And after taking him in, they would have learned about Polly’s abduction. Calls to the California State Police headquarters in Sacramento would have confirmed that he was on parole for those other violent crimes.

“Davis would have been had cold if that system had been in place,” said David Collins, who founded the Kevin Collins Foundation in San Francisco, California.

Polly’s remains were found by Petaluma police and F.B.I. agents on Saturday, December 4, 1993, near Cloverdale, California, about 35 miles north of Petaluma. Davis was convicted of murder and sentenced to death.

Many times, however, police find children alive, despite the National Center, “America’s Most Wanted,” or claims of “Non-Family Abductions.” Local authorities ignore television, postcards, posters, etc., and use old-fashioned detective work.

Ten-year-old Katherine Beers, from Mastic Beach, New York, supposedly disappeared on December 30, 1992, from an arcade in Nesconset, New York. Both towns are on Long island. A long-time family friend, John Esposito, 45, who said he had taken her there, called police at five p.m. that day, saying she was missing.

Suffolk County police began a search, but no one in that arcade remembered seeing Katherine. They talked to neighbors, notified the New York State Police, and questioned Esposito.

On Friday, January eighth, 1993, Walsh featured her on “America’s Most Wanted.”

“In cases like this, we really like to get the child in the media,” said Ermini. All the public attention is exactly what’s needed to help locate Katie, Ermini pointed out.

Because of television, there were alleged sightings of Katherine in upstate Duchess County. Two witnesses claimed they saw her in a Hyde Park shopping Center and gave a description of the man seen with her.

But police kept questioning Esposito and even searched his house.

About three weeks after she vanished, in January, 1993, local police found Katherine alive, in a dungeon built under Esposito’s garage. She’d been there the whole time. It was a soundproof concrete bunker and officers had to raise a one hundred pound block and crawl through a narrow tunnel to reach the child’s prison.

He pleaded guilty to kidnapping in June, 1994, and was sentenced to fifteen years to life in jail.

Technically, Esposito was not a family member, but he was no stranger. Katherine’s mother, Marilyn Beers, considered him family. He had taken Katherine many times to toy stores and video parlors.

The National Center, of course, listed Katherine as a “recovery” in its January, 1993, report, still claiming her as an NFA.

Since its founding in 1984, the National Center has received more than fifty million dollars from the U.S. Justice Department. “How many other children, like Katherine Beers, could have been found if that money had gone into hiring more police?” Abbott asked.

She pointed out that National Center officials just get their information from the National Crime Information Center (NCIC) and state police and then classify missing children any way they (National Center officials) like.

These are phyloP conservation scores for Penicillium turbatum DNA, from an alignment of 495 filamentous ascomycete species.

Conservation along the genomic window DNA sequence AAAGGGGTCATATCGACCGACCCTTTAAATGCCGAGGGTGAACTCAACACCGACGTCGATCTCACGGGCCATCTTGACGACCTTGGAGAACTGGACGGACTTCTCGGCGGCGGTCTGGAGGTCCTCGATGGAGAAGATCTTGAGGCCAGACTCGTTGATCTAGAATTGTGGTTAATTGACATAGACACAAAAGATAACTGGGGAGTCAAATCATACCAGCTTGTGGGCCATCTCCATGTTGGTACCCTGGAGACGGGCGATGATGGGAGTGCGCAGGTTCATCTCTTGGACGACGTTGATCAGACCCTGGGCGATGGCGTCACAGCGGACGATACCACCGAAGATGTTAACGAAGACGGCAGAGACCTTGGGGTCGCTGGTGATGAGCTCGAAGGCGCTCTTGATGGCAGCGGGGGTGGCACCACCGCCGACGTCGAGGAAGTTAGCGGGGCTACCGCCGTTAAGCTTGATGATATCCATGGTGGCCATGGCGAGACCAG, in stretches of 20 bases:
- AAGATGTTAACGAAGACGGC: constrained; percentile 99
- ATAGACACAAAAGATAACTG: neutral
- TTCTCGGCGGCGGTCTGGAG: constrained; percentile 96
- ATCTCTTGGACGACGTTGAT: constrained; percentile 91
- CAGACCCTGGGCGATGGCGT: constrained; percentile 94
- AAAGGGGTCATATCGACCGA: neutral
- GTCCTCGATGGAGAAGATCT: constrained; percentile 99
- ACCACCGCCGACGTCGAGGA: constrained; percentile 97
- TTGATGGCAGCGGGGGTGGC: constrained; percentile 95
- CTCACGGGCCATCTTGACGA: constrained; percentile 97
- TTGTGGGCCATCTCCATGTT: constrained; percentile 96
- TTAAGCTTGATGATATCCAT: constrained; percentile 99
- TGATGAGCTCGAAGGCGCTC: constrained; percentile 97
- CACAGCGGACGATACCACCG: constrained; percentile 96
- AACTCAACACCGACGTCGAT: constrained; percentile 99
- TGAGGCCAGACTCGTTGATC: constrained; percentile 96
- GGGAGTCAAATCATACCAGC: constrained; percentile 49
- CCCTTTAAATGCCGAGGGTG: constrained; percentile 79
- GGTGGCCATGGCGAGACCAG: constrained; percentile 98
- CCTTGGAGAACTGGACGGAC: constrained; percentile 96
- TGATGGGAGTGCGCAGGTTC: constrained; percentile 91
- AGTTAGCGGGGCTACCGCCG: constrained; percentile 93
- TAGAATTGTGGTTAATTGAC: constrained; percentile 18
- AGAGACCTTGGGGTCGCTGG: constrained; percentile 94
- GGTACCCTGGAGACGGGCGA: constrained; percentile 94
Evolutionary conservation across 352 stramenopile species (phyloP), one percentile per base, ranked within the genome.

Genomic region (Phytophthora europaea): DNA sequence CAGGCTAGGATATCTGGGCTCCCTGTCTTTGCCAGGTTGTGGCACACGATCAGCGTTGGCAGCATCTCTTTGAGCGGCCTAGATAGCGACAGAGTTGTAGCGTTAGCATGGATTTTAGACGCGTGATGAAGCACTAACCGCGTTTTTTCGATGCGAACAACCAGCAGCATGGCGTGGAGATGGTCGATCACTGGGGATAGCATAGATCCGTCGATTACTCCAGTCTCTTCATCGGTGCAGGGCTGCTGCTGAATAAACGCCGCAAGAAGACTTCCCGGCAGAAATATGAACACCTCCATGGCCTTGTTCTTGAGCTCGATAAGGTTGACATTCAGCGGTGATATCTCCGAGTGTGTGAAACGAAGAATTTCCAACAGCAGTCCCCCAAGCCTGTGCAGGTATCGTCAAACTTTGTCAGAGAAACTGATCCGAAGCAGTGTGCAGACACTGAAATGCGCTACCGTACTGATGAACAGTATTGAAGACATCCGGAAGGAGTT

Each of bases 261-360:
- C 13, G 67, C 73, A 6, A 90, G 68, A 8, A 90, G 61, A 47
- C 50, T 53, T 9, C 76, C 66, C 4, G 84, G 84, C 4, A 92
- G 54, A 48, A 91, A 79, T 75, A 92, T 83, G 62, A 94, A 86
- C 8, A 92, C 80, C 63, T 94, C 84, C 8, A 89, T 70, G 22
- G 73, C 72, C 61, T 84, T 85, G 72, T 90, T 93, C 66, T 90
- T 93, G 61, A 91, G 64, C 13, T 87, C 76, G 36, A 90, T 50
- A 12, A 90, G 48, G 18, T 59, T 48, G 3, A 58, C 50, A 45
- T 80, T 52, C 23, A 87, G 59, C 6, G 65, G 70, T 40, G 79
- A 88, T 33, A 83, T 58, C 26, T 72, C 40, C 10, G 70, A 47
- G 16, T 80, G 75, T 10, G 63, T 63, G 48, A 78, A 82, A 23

“Until the government cuts off funding for the National Center, the Nation’s families will continue to be frightened and mislead,” said Abbott.

Yet despite such criticism, distortions continue. As of this writing, the National Center’s website still carries pictures of Huels and Reale as Non-Family Abductions.

And in January, 1998, Family Circle published pictures of 50 missing children. One child, two-year-old Ke Shaun Vanderhorst, was listed as a stranger abduction from Philadelphia, Pennsylvania. But a year earlier his mother, Tina Vanderhorst, pleaded no contest to selling her child for $500 to buy cocaine and was sentenced to between two-and-a-half to seven years in prison for abandoning her son. Her child hasn’t been found.

Another child, seven-year-old Michael Hughes, from Choctaw, Oklahoma, was abducted by his stepfather, Franklin Delano Floyd, in September, 1994. Floyd has been captured, but young Michael remains missing. However, both the magazine and the National Center still listed the boy as a stranger abduction.

In its “Recovery” reports, the National Center listed 14-year-old Karen Lofland, from South Hadley, Massachusetts, as an NFA and then as a “recovery” on January 5, 1997. However, Massachusetts authorities said the girl willingly ran away with Jimmy Ray Legate, 41, on September 19, 1996.

Legate had been living with the Loflands for some time. He’d told the family he was 21 and down on his luck, but had been ordered to leave the house when the girl’s parents learned their daughter had become romantically involved with him.

FBI agents and local police found them in a Portland, Oregon, apartment. In December, 1998, a Massachusetts court sentenced Legate to up to eight years in prison after he pleaded guilty to statutory rape.

As usual, no one from the National Center accompanied those law enforcement authorities when they found the pair together. Yet National Center officials still claimed they’d “recovered” the 14-year-old girl.

See also:

Copyright © 2000